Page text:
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Carbon and the Constitution
State GHG policies confront federal roadblocks.
In the absence of federal action in the United States, several states have taken the lead with innovative carbon regulatory schemes. Ten Eastern states have combined into the Regional Greenhouse Gas Initiative (RGGI) to regulate CO 2 from their power plants, 1 California has initiated a comprehensive regulation of all greenhouse gases (GHGs) from all sources, 2 and other Western 3 and Midwestern 4 states are undertaking global-warming mitigation programs.
However, significant constitutional questions accompany some of the legal designs of the carbon-reduction schemes initiated by these leading states. If not addressed, those could embroil state carbon-reduction efforts in litigation while the world grows hotter. First, there are Commerce Clause issues: Because states do not want the carbon costs that they impose on their in-state power generators to encourage higher-carbon power imports from out-of-state, they are moving to secure their borders, or at least are on the verge of imposing surcharges to dissuade intruding power flows. 5 States are trying to restrict leakage past their borders of less-costly power with carbon that isn’t regulated or affected, which easily leaps state boundaries. Because the states may employ point-of-origin regulation to create carbon-regulated islands into which externally-produced wholesale power can’t enter without penalty, they will have to navigate limitations on this under the dormant Commerce Clause of the Constitution.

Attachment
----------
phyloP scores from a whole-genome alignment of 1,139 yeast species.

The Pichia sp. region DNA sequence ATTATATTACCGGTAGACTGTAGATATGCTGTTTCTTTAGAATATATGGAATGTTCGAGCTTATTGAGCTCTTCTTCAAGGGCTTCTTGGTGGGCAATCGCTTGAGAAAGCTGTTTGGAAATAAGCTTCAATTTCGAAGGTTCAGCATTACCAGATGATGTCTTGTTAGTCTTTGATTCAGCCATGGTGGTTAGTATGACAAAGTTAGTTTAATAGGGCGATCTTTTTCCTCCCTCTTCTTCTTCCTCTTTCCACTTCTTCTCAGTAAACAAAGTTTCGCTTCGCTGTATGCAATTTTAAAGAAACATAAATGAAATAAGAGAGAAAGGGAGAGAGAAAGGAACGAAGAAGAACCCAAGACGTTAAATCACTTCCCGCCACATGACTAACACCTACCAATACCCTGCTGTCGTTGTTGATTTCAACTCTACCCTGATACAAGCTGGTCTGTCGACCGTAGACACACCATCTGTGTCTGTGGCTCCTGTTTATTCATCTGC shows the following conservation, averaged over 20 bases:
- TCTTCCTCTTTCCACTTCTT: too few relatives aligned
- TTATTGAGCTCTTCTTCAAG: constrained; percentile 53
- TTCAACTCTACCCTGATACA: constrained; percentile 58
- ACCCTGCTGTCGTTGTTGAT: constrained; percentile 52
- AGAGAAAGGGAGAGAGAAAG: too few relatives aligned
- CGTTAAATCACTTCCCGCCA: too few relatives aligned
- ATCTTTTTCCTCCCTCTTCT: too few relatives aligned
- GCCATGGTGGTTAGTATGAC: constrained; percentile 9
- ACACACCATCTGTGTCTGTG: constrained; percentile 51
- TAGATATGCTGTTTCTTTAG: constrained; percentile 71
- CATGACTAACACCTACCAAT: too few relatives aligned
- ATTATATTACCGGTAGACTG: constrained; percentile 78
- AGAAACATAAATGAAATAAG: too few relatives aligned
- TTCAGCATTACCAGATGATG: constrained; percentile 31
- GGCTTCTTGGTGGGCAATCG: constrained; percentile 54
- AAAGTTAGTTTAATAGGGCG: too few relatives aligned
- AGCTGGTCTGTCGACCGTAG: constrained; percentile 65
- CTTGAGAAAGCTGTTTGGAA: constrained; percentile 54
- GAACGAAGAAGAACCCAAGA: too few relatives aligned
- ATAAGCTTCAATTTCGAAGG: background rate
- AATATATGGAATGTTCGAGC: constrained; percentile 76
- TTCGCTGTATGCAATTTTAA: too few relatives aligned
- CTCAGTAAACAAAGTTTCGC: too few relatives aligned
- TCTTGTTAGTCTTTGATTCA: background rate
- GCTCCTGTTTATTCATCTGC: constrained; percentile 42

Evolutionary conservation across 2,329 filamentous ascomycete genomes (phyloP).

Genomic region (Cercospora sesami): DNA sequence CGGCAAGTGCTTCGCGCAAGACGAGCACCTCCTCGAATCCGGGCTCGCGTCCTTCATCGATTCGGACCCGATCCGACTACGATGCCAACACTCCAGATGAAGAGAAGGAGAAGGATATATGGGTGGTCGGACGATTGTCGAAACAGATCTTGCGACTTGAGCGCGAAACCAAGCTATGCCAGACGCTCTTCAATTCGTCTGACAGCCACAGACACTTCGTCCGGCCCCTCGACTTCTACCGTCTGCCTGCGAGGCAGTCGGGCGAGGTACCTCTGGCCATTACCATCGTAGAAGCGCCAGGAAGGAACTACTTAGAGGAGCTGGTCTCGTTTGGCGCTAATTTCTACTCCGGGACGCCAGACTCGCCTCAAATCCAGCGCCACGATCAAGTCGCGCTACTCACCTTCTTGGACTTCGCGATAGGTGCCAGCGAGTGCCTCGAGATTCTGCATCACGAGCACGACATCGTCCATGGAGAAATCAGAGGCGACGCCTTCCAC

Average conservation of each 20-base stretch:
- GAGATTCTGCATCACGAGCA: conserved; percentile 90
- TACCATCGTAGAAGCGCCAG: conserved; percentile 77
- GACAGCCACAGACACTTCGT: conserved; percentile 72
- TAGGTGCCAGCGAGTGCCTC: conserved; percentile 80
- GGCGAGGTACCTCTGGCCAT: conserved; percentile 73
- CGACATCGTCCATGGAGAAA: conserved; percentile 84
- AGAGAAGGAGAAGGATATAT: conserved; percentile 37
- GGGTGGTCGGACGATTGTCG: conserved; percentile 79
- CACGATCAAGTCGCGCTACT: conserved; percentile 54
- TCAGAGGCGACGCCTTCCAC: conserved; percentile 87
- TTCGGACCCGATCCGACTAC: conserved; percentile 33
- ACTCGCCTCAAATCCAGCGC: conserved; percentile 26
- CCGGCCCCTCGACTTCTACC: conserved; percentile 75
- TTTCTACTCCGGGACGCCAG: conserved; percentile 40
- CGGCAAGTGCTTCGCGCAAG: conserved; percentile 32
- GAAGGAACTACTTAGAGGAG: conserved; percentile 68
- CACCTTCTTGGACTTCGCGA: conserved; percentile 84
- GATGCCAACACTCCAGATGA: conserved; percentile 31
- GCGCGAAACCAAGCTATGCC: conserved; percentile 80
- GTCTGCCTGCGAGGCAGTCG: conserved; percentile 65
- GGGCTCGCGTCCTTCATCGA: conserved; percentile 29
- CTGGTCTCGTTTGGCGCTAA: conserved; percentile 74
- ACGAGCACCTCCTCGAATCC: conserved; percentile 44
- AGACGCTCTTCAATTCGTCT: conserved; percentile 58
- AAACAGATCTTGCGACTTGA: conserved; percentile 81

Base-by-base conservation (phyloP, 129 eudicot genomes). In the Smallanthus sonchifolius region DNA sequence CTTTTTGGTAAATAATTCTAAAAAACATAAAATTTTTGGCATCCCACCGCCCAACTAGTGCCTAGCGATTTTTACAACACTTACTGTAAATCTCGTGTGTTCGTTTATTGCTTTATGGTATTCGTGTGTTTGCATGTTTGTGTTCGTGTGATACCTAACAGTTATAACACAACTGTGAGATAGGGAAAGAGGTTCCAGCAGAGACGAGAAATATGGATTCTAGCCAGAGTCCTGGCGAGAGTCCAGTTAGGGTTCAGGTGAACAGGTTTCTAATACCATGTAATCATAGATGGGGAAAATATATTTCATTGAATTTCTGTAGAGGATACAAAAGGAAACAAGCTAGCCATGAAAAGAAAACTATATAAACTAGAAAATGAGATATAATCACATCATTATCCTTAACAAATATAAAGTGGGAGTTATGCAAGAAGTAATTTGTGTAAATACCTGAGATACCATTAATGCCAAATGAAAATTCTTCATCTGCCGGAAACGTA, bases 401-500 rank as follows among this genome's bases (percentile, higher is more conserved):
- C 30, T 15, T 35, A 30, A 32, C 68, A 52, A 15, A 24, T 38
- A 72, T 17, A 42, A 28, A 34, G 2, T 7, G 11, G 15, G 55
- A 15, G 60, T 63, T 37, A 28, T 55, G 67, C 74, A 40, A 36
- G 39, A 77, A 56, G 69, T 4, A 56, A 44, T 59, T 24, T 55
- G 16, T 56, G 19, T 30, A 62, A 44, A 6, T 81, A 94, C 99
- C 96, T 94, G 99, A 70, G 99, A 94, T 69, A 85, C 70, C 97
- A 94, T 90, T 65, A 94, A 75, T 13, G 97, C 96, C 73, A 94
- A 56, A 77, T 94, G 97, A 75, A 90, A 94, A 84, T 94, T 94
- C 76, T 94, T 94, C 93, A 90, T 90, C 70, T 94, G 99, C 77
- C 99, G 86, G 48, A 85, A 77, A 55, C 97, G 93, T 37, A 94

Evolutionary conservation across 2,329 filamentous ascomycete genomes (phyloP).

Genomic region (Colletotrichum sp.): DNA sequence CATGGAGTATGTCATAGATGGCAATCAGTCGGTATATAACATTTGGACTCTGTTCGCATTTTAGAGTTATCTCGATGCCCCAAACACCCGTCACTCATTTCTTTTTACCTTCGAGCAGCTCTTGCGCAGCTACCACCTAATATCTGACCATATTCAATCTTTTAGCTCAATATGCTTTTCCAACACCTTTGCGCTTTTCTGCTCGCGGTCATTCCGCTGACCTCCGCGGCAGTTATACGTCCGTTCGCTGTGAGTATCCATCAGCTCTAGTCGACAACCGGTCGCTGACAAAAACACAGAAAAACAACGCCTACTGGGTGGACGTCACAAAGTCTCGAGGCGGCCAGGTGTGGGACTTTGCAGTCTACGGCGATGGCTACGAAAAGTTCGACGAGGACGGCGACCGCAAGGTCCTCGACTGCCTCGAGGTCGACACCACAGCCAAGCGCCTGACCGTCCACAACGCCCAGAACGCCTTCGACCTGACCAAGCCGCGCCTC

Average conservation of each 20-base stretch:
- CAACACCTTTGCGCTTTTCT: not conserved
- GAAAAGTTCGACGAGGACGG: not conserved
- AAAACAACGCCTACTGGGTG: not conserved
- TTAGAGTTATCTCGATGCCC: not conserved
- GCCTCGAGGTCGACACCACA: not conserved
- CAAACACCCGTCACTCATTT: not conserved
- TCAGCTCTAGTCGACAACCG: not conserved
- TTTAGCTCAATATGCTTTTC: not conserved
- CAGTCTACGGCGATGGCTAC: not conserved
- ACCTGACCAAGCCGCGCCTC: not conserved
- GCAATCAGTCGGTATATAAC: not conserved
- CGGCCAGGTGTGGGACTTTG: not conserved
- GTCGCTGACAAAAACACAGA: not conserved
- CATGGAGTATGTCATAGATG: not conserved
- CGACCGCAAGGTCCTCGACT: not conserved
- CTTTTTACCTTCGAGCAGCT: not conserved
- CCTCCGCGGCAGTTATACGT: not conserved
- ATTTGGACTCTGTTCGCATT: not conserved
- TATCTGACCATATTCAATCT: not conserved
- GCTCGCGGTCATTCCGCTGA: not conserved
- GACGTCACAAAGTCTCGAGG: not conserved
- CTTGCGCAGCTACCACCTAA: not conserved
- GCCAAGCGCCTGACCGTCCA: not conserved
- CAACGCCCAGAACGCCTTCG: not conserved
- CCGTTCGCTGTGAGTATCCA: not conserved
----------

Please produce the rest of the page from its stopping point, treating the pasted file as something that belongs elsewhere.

Second, there are Constitutional Supremacy Clause issues. In the first instance of U.S. carbon regulation, which began in January in the Northeast, RGGI states implemented the first total auction of rights to emit pollutants in the history of environmental regulation. In all former environmental regulation, emission rights were allocated to currently emitting sources without charge. 6 States officially have expressed that the purpose of this auction is to increase the price for certain high-emitting carbon power plant operations (coal in particular), as a way to change the dispatch order by the regional independent system operator (ISO), which controls plant operating schedules in order of lowest cost of operation. When states deliberately, even if indirectly, change wholesale electric power dispatch order by use of regulations inflating the otherwise federally jurisdictional wholesale power price at which power plants are approved to operate, those regulations can be questioned constitutionally as not within state power pursuant to the Supremacy Clause.